[ziˈɛl t͡sou̯]


My name in Chinese is 周正隆, pronounced [ˌt͡sou̯ t͡sənˈloŋ]. The first half of my given name, 正 [t͡səŋ], means ‘righteous’ or ‘perfect, correct’. The second half of my given name, 隆 [loŋ], either means ‘prosperity’ or ‘sound of thunder’. I regret that family names are opaque in Chinese, as one meaning of 周 [t͡sou̯] is ‘all-around’ — it would have been exciting to be ‘all-around righteous sound of thunder’.

Because I am both from the south of China and a native speaker of Hangzhouese, which has no /t͡ʂ/, I prefer my name pronounced with [t͡s] s instead of [t͡ʂ] s. Actually, I prefer my last name to be always pronounced as [t͡sou̯], even in English.

Z.L. Zhou

When I moved to the U.S., one of the first things I had to do was rename myself at the behest of my preschool teacher. This was, in retrospect, a ridiculous thing to ask of a five-year-old. Lacking anything even remotely resembling creativity, I decided to abbreviate ‘Zhenglong’, the pinyin rendering of 正隆, as ‘Z.L.’ and leave it at that. The periods would, of course, be mandatory, to remind you of that it wwas an abbreviation. I felt very smart, knowing that abbreviations in English had periods.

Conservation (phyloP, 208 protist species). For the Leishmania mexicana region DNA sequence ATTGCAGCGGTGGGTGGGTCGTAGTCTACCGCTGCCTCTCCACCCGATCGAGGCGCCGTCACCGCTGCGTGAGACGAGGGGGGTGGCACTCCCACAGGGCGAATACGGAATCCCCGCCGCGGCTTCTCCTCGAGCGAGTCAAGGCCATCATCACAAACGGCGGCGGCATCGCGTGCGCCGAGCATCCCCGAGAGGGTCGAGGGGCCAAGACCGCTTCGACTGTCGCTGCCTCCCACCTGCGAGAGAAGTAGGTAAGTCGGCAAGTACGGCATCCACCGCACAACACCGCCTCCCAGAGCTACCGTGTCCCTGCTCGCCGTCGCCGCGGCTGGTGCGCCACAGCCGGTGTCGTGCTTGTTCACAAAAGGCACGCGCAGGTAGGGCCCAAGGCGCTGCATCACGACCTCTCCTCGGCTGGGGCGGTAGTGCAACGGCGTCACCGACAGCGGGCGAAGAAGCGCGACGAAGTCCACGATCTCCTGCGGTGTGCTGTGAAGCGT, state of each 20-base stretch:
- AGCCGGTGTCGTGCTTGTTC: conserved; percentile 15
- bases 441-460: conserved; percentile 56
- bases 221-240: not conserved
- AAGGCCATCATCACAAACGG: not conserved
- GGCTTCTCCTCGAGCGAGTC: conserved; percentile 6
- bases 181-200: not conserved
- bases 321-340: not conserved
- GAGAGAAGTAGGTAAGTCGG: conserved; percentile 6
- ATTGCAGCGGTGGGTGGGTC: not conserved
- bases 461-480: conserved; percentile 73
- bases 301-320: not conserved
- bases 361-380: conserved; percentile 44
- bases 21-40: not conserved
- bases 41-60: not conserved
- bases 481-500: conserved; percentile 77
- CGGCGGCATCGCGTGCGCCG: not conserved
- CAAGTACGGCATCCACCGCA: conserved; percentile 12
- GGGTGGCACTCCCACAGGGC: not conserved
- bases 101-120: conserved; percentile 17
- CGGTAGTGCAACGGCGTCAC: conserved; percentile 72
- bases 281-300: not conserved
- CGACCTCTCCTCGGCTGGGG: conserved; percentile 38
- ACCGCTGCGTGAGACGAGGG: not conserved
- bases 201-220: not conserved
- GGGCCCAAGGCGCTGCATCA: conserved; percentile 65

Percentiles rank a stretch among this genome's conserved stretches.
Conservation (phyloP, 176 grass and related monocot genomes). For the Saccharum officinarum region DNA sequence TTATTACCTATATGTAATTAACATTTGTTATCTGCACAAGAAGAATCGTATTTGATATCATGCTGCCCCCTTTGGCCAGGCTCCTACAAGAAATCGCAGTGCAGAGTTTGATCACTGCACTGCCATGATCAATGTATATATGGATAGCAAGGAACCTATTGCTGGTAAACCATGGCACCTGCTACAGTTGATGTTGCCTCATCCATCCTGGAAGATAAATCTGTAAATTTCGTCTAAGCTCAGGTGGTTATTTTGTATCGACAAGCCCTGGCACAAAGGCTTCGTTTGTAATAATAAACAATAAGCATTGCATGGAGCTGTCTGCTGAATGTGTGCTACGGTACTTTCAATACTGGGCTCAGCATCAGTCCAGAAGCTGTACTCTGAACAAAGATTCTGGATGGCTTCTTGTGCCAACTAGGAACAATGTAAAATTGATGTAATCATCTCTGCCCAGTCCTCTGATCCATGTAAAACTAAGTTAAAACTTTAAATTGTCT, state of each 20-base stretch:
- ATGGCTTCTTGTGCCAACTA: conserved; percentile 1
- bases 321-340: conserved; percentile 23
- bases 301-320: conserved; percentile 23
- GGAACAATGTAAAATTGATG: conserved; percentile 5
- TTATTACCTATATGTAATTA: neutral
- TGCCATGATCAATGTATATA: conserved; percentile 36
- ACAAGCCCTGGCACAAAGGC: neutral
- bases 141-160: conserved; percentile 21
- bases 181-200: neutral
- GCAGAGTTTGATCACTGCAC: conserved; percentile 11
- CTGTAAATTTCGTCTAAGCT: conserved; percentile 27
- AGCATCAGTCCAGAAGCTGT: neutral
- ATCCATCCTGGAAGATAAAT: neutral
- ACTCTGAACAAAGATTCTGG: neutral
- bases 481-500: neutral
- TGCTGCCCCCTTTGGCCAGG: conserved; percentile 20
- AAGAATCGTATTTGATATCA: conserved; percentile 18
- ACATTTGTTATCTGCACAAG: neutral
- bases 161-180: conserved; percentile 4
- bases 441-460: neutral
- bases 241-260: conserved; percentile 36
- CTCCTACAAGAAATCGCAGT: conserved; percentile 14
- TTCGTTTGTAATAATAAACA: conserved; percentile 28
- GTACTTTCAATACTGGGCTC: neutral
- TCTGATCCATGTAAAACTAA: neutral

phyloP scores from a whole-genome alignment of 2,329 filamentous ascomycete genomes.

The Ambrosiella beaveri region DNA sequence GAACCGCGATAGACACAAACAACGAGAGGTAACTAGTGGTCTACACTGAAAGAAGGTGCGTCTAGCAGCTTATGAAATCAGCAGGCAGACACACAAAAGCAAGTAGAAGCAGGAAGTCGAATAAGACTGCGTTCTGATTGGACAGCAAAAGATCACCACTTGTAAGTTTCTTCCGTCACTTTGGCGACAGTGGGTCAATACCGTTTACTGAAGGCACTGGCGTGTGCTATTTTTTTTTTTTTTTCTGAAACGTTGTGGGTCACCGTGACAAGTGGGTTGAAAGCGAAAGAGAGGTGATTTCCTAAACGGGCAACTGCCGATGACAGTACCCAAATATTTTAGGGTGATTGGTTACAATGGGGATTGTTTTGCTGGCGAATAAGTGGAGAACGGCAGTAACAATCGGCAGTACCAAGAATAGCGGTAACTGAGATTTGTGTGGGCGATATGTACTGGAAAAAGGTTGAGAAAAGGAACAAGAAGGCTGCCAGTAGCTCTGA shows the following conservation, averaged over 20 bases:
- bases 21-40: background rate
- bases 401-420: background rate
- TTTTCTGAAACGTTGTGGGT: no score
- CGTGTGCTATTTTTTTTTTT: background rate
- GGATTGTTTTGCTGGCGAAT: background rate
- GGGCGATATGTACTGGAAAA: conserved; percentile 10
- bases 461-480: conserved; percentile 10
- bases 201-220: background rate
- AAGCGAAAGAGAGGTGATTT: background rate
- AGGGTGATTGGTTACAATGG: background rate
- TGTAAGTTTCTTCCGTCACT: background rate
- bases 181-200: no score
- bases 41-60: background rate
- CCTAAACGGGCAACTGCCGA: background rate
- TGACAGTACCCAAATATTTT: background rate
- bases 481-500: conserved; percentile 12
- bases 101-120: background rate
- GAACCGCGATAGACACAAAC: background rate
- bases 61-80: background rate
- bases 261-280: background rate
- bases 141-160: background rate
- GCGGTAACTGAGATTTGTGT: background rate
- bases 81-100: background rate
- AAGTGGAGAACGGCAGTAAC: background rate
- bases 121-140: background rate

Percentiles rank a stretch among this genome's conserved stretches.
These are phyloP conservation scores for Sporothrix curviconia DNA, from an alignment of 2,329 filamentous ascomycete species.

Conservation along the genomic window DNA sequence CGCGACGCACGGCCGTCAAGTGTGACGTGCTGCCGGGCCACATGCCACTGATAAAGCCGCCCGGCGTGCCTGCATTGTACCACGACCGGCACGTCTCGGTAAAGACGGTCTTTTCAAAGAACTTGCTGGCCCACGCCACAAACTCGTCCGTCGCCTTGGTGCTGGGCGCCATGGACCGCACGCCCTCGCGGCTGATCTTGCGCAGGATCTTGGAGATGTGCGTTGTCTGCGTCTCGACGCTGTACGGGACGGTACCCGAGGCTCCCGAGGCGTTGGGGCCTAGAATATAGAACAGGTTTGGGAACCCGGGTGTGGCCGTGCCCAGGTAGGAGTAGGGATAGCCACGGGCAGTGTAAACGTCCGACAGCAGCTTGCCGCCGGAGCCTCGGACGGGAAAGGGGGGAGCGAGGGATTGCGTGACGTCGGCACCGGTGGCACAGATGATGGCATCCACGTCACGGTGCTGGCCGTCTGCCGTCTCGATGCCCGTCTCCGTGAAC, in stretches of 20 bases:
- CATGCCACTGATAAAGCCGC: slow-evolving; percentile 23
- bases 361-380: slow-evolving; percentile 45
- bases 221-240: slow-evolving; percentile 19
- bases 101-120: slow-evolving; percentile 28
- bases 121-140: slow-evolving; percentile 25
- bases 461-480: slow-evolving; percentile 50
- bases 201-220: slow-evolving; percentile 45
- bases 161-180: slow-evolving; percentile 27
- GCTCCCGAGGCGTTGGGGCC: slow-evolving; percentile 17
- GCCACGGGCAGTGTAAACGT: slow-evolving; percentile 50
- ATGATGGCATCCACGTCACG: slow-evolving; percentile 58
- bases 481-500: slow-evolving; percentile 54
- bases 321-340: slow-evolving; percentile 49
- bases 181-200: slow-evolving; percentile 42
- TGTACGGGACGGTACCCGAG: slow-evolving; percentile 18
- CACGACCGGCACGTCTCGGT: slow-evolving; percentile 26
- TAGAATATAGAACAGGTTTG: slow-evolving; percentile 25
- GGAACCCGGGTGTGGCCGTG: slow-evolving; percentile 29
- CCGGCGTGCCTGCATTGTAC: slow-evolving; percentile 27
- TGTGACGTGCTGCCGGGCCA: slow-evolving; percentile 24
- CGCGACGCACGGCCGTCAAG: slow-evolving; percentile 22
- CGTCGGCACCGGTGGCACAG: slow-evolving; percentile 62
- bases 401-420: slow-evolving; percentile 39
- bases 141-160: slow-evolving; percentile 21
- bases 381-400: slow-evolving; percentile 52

So, my first name in English is Z.L., pronounced [ziˈɛl], with iambic stress and nonoptional punctuation. However, when my name is said in full, it undergoes stress shift to become [ˌzi.ɛl ˈt͡sou̯]. I think this might be an Obligatory Contour Principle effect, which strikes me as pretty funny, since it results in my English name having the same stress pattern as my Chinese name.

Ok, you got me. It doesn't really strike me as all that funny, I just like the OCP.